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Supporting our Professional Practice and Development

A collaborative approach will help address care model changes

Ensuring our members get the best professional practice support and access to education remains one of our highest priorities. Our bargaining committee was able to negotiate new contract language that addresses nurses' practice concerns and puts greater emphasis on professional partnerships and clinical mentoring to elevate standards of care.

The agreement acknowledges the important structural changes occurring within the health care system and the larger shift toward integrated primary and community care. Enhanced primary health care contributes to significant improvements in community health status, and nurses are central to this transformation which puts the needs of patients, clients and residents first. However, it's also important to protect and support nurses who may be affected by these primary care model changes.

Under the proposed agreement, health employers will take a coordinated approach to delivering new community-based services as part of a primary and community care model implementation plan. This will see nurses participating in learning self-assessments, a review of job descriptions and collaborative ongoing discussion.

New language also recognizes how specialized community services, not generalists, are needed for complex patients, and a comprehensive labour adjustment plan will be developed to promote safe nursing practice, increased job satisfaction and staff retention.

A new professional practice issues working group will meet within the next 60 days to review current outstanding issues and address any future concerns. Made up of three employer and three union reps, the group will develop terms of reference and education materials, and finalize administrative processes.

PROFESSIONAL DEVELOPMENT AND EDUCATION SUPPORT

Appendix JJ.3 Nursing Scope of Practice: An additional $1.4 million will be allocated to fund scope-of-practice upgrades for all nurses and support members interested in opportunities such as LPN Ortho Tech, LPN bridging, RN First Assist and RN anesthetist programs.

MOA  - Primary and Community Care Model Implementation: An additional $2 million in both 2020 and 2021 will be allocated toward a new pilot project focused on primary and community-based care. This money will fund site-specific hands-on clinical mentors who will not have a patient assignment in order to provide continuous learning through elbow-to-elbow support.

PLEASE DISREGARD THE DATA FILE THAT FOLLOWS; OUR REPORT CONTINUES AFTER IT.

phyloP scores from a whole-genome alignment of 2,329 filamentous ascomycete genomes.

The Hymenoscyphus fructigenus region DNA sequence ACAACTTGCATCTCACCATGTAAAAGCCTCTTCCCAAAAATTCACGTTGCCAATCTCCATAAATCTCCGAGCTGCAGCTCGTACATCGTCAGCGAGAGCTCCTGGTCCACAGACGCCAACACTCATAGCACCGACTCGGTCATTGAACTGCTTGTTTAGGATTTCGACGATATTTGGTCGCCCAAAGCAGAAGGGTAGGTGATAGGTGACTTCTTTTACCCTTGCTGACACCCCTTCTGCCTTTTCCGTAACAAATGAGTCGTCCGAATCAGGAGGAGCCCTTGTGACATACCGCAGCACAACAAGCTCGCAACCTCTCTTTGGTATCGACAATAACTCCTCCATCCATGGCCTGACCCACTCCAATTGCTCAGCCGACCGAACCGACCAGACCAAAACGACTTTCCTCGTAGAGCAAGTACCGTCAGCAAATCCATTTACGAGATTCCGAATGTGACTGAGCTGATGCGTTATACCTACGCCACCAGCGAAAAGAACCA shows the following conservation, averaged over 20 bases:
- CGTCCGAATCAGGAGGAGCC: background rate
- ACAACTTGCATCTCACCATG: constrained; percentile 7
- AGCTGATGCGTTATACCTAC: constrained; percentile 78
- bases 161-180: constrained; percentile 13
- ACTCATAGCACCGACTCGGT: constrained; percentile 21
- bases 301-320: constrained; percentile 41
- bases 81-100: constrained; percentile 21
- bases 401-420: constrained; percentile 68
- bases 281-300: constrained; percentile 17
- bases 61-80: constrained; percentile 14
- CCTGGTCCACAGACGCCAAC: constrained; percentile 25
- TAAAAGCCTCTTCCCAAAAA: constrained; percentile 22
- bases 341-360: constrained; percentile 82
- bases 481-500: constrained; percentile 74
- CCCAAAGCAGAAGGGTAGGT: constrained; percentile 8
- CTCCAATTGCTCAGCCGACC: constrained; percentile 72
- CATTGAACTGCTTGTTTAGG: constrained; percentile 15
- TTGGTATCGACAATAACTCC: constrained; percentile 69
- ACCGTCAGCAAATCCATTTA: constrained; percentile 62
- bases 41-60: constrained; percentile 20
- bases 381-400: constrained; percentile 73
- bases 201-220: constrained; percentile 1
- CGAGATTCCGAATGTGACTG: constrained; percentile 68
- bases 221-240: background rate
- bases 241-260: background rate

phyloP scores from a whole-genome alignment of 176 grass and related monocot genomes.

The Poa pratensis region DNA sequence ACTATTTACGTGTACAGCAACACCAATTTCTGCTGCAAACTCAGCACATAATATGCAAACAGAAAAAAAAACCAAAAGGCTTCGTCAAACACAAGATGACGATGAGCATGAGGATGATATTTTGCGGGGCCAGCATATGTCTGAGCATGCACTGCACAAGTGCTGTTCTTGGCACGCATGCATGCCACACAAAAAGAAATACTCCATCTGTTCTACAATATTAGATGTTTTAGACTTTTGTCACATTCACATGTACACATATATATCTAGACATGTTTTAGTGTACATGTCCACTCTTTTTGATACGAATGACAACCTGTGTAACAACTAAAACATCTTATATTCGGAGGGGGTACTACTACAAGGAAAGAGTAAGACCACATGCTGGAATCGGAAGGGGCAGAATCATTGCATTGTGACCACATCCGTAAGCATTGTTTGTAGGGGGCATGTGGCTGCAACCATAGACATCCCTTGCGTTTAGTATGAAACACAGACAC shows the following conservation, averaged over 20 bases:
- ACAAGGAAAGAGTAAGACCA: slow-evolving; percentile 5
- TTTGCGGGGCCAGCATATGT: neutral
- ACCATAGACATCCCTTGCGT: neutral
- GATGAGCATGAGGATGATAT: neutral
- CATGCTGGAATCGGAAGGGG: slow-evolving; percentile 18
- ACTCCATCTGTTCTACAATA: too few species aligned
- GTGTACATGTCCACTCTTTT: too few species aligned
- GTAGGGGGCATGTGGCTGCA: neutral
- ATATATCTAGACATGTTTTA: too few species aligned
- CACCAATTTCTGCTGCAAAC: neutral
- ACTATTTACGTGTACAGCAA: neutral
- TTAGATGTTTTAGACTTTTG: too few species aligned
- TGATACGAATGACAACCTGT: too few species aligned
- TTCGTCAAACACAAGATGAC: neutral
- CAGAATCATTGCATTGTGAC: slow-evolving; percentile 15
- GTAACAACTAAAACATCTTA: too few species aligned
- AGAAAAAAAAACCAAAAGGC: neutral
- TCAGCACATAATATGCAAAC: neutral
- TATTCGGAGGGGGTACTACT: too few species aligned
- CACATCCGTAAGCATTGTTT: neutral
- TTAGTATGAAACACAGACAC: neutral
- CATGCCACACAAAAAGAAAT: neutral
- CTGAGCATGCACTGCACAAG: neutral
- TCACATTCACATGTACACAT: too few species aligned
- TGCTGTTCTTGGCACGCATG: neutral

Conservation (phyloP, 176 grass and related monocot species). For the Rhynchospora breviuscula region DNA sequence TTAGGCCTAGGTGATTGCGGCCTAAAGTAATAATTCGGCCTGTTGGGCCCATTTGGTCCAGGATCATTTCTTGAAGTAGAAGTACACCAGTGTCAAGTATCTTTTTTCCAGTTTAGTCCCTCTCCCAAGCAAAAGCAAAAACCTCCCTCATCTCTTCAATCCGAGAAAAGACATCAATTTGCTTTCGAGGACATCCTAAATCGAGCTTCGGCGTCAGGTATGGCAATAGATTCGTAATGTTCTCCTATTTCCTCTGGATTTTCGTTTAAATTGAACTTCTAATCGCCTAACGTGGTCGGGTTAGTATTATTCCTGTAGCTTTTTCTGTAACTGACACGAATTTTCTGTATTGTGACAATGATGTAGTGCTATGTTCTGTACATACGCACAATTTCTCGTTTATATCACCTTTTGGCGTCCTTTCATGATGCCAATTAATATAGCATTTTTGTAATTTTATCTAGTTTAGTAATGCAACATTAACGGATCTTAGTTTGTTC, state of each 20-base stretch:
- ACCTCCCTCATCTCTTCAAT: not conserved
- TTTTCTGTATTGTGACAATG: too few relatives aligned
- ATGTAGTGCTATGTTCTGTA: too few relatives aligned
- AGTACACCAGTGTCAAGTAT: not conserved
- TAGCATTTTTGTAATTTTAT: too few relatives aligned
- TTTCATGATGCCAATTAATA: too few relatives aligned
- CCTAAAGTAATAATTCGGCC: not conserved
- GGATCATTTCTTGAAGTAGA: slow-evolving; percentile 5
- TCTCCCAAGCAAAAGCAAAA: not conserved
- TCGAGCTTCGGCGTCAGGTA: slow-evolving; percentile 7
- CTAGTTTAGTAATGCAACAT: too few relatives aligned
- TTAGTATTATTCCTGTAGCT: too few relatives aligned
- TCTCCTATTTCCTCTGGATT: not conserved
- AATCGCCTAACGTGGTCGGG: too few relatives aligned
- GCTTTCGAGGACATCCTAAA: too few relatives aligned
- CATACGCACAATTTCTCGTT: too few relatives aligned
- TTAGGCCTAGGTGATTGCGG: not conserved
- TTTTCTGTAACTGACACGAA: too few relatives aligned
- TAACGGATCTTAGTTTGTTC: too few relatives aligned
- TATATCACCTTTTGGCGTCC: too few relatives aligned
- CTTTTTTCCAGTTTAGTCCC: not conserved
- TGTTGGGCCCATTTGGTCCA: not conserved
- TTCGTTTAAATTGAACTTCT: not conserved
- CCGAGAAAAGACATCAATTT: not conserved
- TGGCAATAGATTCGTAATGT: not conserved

Members eligible for specialty education under Article 35 will now provide 18 months of service and may be required to return or post into a regular position in the area of their specialty. In the event that a position does not exist, the employer will create one in order to help keep specialty-educated nurses in the system.

UPDATE (Dec 2018)
Updated: 1/7/2019 2:48 PM

STREAMLINED PR PROCESS WILL FOCUS ON PRACTICE ISSUES
For many years now, filing a professional responsibility form (PRF) has been one of the best ways for nurses to protect their practice and promote positive changes for patients.
There is no question that staffing and workload problems can directly affect nurses’ professional practice. However, a recent annual review showed that less that 20 percent of professional responsibility forms filed actually addressed clinical practice issues that could affect a nurse’s licence. Because most issues were related to staffing and workload, the parties agreed that they would be better addressed through a separate process.
The professional responsibility process will now be refined to better address concerns directly related to the college’s nursing standards of practice, and involve professional practice staff early on. Key outcomes achieved through the PR process will continue to be built on. These include improvements to policies and procedures, increased communication and professional practice councils, improved decision making tools, staff development and clinical education and leadership support.
Staffing and workload-related issues will now be resolved using new direct patient care staffing language and through the new workload assessment process that utilizes nurses’ clinical expertise to determine staffing on units.

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